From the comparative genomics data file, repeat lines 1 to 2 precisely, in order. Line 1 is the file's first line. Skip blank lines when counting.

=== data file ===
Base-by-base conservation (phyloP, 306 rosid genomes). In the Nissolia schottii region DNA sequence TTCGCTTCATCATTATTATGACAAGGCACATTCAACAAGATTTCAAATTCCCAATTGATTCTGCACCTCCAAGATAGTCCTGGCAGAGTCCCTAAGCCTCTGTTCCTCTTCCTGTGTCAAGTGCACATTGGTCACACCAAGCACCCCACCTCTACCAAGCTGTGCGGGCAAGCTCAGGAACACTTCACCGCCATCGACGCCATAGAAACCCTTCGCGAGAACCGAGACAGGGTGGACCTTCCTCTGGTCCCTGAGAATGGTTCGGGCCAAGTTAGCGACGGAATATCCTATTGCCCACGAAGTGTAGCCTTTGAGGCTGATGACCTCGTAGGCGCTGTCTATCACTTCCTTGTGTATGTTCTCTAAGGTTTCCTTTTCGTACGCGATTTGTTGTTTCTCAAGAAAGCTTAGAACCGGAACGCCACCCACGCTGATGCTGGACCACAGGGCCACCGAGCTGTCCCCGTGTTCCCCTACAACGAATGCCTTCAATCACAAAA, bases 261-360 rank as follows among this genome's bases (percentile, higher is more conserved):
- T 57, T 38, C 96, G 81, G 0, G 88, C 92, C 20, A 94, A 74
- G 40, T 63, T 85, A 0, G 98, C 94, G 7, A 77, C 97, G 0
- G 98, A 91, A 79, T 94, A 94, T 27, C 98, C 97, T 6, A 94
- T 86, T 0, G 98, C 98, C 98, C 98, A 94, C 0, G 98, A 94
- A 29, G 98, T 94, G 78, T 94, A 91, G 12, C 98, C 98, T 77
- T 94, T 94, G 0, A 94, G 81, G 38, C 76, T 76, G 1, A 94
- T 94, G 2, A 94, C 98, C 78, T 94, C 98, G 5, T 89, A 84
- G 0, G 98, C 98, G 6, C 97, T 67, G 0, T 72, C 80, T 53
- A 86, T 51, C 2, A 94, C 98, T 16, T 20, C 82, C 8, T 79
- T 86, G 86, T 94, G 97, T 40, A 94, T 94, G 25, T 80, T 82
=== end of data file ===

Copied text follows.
Base-by-base conservation (phyloP, 306 rosid genomes). In the Nissolia schottii region DNA sequence TTCGCTTCATCATTATTATGACAAGGCACATTCAACAAGATTTCAAATTCCCAATTGATTCTGCACCTCCAAGATAGTCCTGGCAGAGTCCCTAAGCCTCTGTTCCTCTTCCTGTGTCAAGTGCACATTGGTCACACCAAGCACCCCACCTCTACCAAGCTGTGCGGGCAAGCTCAGGAACACTTCACCGCCATCGACGCCATAGAAACCCTTCGCGAGAACCGAGACAGGGTGGACCTTCCTCTGGTCCCTGAGAATGGTTCGGGCCAAGTTAGCGACGGAATATCCTATTGCCCACGAAGTGTAGCCTTTGAGGCTGATGACCTCGTAGGCGCTGTCTATCACTTCCTTGTGTATGTTCTCTAAGGTTTCCTTTTCGTACGCGATTTGTTGTTTCTCAAGAAAGCTTAGAACCGGAACGCCACCCACGCTGATGCTGGACCACAGGGCCACCGAGCTGTCCCCGTGTTCCCCTACAACGAATGCCTTCAATCACAAAA, bases 261-360 rank as follows among this genome's bases (percentile, higher is more conserved):
- T 57, T 38, C 96, G 81, G 0, G 88, C 92, C 20, A 94, A 74